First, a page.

European users input national characters using keyboard layouts configured via XKB. BLFS already contains an example for Russia. However, XKB doesn't allow input of characters needed for East Asian languages. Special "Input Method" software is needed for this purpose.
While the hint on Setting up Japanese input and output for terminals and applications is still valid, approaches outlined there are out of fashion now. The setup below has the advantage of requring no system-wide daemons.
The following software is needed:
- Anthy: converts Hiragana text to Kana Kanji mixed text. Needed for Japanese input only, otherwise it is optional.
- SCIM. You may need the following modules:
- SCIM itself: the daemon that provides the framework for text input (depends upon GTK+ 2.x)
- scim-hangul: module that provides Korean input (depends on SCIM)
- scim-pinyin: module that provides Simplified Chinese input (depends on SCIM)
- scim-tables: module that provides table-driven input methods (many languages, depends on SCIM)
- scim-input-pad: allows European users to enter various special, e.g., mathematical, characters (depends on SCIM)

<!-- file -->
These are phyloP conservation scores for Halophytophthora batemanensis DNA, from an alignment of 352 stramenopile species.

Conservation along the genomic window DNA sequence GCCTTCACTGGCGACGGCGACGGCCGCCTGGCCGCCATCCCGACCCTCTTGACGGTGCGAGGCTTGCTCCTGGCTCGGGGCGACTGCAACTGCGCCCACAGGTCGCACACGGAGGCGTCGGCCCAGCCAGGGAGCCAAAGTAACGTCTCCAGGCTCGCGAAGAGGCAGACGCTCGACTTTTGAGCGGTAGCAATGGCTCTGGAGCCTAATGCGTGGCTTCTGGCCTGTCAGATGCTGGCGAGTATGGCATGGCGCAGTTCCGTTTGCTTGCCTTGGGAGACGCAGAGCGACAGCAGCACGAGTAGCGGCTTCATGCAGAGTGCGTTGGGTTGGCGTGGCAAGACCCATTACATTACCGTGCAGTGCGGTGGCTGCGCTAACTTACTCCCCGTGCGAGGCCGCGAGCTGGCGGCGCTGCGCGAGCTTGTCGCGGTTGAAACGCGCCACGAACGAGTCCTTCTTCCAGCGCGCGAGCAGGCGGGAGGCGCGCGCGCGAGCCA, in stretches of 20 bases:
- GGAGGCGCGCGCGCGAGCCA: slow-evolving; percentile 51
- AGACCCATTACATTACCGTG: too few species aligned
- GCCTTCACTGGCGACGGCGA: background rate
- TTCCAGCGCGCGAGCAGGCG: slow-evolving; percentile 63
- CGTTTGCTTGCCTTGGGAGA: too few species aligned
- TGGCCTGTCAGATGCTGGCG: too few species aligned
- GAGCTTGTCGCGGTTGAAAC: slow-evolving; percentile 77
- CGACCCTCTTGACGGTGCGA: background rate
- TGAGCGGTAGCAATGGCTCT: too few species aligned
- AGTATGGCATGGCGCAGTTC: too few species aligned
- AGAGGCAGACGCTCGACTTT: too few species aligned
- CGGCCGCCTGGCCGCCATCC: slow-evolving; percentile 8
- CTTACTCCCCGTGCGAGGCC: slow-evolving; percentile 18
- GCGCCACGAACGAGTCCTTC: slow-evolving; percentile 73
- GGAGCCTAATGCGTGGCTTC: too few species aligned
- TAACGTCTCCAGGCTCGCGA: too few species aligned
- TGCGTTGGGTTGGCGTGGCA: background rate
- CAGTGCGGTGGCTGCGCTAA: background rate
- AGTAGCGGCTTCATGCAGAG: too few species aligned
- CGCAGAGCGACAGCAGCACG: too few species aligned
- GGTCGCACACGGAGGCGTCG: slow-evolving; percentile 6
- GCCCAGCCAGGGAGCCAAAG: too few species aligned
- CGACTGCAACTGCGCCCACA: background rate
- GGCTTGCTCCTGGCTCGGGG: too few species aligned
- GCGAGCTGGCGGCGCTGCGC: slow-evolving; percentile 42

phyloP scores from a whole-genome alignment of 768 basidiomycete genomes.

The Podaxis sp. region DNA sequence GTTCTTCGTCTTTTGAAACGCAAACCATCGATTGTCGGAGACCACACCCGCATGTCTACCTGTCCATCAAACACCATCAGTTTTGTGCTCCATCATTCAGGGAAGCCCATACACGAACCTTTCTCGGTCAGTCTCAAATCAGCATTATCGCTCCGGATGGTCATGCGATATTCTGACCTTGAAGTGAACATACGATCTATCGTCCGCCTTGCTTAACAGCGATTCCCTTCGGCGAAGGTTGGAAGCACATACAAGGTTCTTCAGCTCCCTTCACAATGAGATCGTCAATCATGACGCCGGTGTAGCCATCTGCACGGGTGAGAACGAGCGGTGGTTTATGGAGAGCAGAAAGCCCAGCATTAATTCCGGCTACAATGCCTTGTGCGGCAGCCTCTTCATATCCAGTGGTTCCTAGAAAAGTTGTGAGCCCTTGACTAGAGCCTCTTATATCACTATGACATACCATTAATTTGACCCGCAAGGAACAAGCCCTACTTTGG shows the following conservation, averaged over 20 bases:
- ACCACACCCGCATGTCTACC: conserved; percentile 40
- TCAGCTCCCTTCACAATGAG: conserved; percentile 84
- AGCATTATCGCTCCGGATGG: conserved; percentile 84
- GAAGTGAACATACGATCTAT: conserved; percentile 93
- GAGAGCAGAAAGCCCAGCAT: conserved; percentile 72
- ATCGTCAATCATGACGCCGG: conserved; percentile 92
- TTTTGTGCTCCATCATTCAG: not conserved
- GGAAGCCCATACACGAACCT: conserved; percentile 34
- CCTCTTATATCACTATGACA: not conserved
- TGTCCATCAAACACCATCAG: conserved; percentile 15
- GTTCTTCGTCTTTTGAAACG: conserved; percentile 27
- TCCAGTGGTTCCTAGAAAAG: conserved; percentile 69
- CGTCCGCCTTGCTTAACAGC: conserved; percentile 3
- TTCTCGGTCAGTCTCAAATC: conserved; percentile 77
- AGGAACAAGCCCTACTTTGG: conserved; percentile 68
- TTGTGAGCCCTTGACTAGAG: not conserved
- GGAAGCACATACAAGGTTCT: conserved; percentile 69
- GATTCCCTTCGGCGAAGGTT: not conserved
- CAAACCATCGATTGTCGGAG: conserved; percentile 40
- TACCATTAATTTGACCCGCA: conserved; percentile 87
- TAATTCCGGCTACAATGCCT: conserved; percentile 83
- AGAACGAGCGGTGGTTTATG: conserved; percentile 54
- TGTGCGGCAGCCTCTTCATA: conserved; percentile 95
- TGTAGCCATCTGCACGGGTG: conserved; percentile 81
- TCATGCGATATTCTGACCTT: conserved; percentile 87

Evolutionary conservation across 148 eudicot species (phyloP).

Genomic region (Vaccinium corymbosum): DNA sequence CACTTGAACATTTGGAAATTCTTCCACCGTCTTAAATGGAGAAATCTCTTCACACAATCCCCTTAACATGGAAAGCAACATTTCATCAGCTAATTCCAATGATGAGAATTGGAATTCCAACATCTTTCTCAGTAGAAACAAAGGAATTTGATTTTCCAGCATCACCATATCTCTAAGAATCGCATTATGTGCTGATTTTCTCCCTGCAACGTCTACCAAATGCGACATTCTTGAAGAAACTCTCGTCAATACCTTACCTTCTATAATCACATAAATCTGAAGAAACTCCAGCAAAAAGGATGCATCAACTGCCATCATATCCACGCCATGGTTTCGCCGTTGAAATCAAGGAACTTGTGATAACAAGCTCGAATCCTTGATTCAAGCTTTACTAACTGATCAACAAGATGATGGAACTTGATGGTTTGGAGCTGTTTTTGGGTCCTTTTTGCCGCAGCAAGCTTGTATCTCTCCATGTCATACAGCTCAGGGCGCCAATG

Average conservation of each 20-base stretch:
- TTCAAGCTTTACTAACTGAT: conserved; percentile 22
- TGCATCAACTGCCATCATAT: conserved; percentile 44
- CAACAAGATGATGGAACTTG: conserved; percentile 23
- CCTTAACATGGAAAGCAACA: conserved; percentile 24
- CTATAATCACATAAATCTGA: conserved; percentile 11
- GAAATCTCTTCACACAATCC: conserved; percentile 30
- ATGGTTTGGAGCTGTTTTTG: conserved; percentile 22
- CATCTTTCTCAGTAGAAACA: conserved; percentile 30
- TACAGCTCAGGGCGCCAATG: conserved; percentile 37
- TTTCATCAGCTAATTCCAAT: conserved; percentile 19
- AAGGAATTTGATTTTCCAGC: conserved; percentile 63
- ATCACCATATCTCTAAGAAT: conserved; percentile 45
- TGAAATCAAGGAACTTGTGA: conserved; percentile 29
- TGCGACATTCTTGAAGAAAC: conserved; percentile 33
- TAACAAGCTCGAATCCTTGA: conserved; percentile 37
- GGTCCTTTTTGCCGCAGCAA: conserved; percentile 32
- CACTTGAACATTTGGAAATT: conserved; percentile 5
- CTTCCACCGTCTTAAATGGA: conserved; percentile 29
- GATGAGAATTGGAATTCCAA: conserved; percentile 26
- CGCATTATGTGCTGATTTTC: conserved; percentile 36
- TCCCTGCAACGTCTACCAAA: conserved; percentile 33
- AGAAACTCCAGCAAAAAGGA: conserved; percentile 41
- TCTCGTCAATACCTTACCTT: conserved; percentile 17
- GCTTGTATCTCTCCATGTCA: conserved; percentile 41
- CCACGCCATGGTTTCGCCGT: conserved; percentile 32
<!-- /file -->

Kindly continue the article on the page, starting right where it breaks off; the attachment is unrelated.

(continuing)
- SCIM-Anthy: module that provides Japanese input using the Anthy library (depends on SCIM and Anthy)
- TTF fonts covering the desired languages: Chinese, Chinese (older, known to Fontconfig out of the box), Japanese, Korean.
- Possibly other packages, but the above should be sufficient for Chinese, Japanese and Korean.
Build each of the packages you need in the order given above, with the following commands:
# As user: ./configure --prefix=/usr --sysconfdir=/etc make # As root: make install
As root, update the GTK+2 input method module list:
gtk-query-immodules-2.0 | sed 's,ko:ja:th:zh,,' >/etc/gtk-2.0/gtk.immodules
The sed substitution above makes SCIM (instead of XIM, that would map to SCIM anyway, but has the potential of locking up the entire X session due to one buggy application) the preferred module for Chinese, Japanese, Thai and Korean. Alternatively, you can omit the sed substitution:
but also configure GTK+2 to use SCIM by adding this line to /etc/profile.d/i18n:
The steps above would make SCIM available to all GTK+2 applications in the context menu of any editable field. To make SCIM available to non-GTK applications, the following steps are required:
- Add the following line to /etc/profile.d/i18n:
- Arrange the following command to start up in your X session before everything else:
This would show the keyboard icon in the system tray area of your window manager. Click it or press Ctrl+Space to activate SCIM, press Ctrl+Space again to deactivate.
Japanese testcase from http://www.mc.maricopa.edu/~emiahn/howtotype.htm: Ctrl+Space gakkou Space Enter Ctrl+Space should produce 学校 (school).